Motion 44 Permanent Residency (PR) for Temporary Foreign Workers was agreed upon by the majority in House of Commons on May 11, 2022. The motion was initiated on January 31, 2022 by Randeep Sarai by placing a notice to House of Commons (lower house of the Parliament of Canada).
Randeep Sarai is a Liberal member of parliament from Surrey Centre, British Columbia. Before understanding Motion 44, let’s first understand what actually a motion is.
What Is A Motion?
A motion is a proposal moved by a member that the House:
- do something, such as modify the sitting hours of the House;
- order that something be done, such as order a committee to undertake a study on a given subject; or
- express an opinion about some matter, such as a natural disaster.
A motion is adopted if it receives the support of the majority of the Members. Every motion, once adopted, becomes either an order or a resolution of the House.
- Through its orders, the House approves bills at their various stages, regulates its proceedings or gives instructions to its Members or officers, or to its committees.
- A resolution of the House is a declaration of opinion or purpose; it does not require that any action be taken, nor is it binding.
What Is Motion 44?
Motion 44 amendment was agreed upon by 323 members out of 324 on May 11. Motion 44 is a resolution that reflects the opinion of majority in the house in regards to Permanent Residency (PR) for Temporary Foreign Workers in Canada.
It states that, in the opinion of the House, the government should develop and publicly release a comprehensive plan within 120 days following the adoption of this motion:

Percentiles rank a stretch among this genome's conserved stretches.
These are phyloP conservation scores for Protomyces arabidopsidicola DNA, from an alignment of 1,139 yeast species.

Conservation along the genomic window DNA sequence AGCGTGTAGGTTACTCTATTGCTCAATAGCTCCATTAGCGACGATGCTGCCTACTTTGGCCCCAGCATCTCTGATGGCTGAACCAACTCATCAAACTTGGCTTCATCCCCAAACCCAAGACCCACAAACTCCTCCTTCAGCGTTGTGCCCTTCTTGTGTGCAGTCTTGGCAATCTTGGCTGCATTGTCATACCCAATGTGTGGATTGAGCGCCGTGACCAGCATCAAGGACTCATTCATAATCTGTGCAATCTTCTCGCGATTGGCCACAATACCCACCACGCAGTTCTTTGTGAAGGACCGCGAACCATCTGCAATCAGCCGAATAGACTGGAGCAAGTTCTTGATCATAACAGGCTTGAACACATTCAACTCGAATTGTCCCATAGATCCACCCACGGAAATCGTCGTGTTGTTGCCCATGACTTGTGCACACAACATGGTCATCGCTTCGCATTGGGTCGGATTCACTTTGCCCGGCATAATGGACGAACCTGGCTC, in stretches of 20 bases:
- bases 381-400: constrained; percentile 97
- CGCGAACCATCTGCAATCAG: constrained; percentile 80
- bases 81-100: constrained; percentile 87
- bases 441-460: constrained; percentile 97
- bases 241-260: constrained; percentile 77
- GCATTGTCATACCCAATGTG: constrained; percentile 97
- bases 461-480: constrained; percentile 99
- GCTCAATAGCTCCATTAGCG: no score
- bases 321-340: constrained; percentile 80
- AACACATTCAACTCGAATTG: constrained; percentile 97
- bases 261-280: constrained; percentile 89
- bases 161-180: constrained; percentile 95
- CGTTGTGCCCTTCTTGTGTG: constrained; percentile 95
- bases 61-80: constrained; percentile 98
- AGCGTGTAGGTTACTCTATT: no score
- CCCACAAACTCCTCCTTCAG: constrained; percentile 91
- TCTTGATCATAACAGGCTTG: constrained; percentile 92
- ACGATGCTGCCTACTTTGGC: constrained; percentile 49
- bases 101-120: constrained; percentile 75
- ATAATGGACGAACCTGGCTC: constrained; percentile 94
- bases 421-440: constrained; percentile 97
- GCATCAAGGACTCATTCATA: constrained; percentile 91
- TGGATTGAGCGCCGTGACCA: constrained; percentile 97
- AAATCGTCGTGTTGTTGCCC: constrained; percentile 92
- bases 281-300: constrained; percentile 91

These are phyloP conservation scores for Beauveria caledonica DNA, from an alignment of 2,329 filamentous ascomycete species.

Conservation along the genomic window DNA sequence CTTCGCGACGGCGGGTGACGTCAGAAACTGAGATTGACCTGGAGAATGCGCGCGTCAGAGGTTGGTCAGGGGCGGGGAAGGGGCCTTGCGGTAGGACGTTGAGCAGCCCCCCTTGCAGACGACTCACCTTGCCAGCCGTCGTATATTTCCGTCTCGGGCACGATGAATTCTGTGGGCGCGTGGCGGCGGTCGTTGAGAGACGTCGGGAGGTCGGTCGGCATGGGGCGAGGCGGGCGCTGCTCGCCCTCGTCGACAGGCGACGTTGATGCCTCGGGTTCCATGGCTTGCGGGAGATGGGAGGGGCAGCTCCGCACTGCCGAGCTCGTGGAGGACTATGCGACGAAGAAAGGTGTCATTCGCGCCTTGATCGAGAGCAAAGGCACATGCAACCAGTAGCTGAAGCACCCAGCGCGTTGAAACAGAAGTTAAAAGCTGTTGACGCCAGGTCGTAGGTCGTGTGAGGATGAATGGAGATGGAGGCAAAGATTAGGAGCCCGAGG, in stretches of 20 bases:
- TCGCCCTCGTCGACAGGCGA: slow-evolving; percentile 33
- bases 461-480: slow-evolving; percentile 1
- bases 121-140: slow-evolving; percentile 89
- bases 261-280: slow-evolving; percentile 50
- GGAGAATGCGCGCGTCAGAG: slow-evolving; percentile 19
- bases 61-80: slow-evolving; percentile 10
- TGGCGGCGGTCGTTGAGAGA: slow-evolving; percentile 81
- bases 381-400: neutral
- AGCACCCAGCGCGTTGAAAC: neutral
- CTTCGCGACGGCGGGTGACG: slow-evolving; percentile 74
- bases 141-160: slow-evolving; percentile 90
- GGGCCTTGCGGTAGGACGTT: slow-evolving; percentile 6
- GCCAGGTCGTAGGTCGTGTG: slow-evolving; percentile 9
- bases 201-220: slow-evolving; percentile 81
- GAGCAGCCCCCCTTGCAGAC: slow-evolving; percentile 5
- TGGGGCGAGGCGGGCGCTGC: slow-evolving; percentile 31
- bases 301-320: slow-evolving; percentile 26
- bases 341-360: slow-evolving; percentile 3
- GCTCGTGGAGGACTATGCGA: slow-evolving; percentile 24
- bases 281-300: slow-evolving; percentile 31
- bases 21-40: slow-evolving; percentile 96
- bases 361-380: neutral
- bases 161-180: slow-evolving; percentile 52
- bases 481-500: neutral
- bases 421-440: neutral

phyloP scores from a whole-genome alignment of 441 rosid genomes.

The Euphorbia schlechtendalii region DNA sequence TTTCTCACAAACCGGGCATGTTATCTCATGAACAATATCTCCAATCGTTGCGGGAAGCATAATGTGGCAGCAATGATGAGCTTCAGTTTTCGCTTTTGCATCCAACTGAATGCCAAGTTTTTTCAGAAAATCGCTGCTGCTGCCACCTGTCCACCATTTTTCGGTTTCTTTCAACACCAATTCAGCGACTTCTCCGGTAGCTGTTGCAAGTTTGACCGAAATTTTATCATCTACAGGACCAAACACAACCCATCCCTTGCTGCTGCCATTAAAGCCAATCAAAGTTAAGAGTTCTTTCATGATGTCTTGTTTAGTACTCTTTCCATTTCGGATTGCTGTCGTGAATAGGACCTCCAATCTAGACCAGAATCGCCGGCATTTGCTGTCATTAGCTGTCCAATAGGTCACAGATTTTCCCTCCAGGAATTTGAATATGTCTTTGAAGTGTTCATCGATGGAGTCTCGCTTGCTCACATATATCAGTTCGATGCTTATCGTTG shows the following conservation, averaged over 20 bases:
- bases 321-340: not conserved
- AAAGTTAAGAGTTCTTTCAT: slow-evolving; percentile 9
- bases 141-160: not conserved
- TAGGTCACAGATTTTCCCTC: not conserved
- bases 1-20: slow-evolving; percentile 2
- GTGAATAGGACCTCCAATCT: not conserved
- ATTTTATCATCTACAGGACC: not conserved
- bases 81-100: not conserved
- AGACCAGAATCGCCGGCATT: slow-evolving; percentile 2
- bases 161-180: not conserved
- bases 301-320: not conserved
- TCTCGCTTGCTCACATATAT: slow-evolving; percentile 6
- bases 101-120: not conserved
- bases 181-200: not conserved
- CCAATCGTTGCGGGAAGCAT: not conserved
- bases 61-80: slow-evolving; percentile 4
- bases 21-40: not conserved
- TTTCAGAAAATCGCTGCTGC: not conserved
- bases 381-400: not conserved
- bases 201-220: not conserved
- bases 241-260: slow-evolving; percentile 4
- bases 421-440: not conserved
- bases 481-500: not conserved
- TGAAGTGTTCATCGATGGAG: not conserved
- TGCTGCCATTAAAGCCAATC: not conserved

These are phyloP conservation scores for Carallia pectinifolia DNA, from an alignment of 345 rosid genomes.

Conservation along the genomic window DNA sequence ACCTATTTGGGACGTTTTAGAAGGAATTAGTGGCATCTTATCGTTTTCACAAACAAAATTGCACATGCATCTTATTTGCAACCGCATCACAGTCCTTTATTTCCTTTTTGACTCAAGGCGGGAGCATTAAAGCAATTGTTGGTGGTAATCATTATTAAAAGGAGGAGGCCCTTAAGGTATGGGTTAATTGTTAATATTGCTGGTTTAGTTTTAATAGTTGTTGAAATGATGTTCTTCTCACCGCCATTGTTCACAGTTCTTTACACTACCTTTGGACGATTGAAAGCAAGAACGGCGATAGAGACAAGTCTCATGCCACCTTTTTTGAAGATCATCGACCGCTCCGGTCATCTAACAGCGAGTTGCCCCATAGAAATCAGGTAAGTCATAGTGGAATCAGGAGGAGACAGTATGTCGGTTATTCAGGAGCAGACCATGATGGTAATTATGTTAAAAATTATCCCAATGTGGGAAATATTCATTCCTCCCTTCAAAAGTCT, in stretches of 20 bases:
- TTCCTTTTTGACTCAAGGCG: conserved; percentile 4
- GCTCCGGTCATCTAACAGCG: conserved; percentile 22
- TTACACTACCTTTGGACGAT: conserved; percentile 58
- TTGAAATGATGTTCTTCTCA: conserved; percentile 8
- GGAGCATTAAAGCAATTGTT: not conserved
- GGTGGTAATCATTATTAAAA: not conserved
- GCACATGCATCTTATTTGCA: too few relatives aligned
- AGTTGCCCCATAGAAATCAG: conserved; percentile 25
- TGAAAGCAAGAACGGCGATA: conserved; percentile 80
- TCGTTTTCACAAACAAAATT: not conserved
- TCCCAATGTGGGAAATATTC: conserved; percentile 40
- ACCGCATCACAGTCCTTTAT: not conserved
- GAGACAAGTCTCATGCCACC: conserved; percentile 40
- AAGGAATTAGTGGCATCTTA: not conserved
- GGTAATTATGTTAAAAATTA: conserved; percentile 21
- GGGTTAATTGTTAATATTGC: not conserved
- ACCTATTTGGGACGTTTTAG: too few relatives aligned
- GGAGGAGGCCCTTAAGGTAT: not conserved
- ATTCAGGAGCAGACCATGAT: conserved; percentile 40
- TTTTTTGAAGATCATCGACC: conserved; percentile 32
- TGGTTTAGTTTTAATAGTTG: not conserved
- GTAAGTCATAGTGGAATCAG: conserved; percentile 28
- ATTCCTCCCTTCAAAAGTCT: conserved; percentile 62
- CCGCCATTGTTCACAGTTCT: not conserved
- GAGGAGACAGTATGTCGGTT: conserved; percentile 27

- to expand the economic immigration stream to allow workers of all skill levels to meet the full range of labour needs and
- pathways to permanent residency for temporary foreign workers, including international students, with significant Canadian work experience in sectors with persistent labour shortages,
- and such plan should incorporate the following elements:
(a) amending eligibility criteria under economic immigration programs to give more weight to significant in-Canada work experience and expand the eligible occupational categories and work experience at various skills levels;
(b) examining evidence and data gathered from recent programs such as Temporary Resident to Permanent Resident Pathway, Atlantic Immigration Program (AIP), Rural and Northern Immigration Program (RNIP), and Agri-Food Pilot, and Provincial Nominee Process (PNP);
(c) incorporating data on labour market and skills shortages to align policy on immigrant-selection with persistent labour gaps;
(d) assessing ways to increase geographic distribution of immigration and encourage immigrant retention in smaller communities, as well as increase Francophone immigration outside Quebec;
(e) identifying mechanisms for ensuring flexibility in immigration-selection tools to react quicker to changes in labour market needs and regional economic priorities; and
(f) specifically considering occupations and essential sectors that are underrepresented in current economic immigration programs, such as health services, caregivers, agriculture, manufacturing, service industry, trades, and transportation.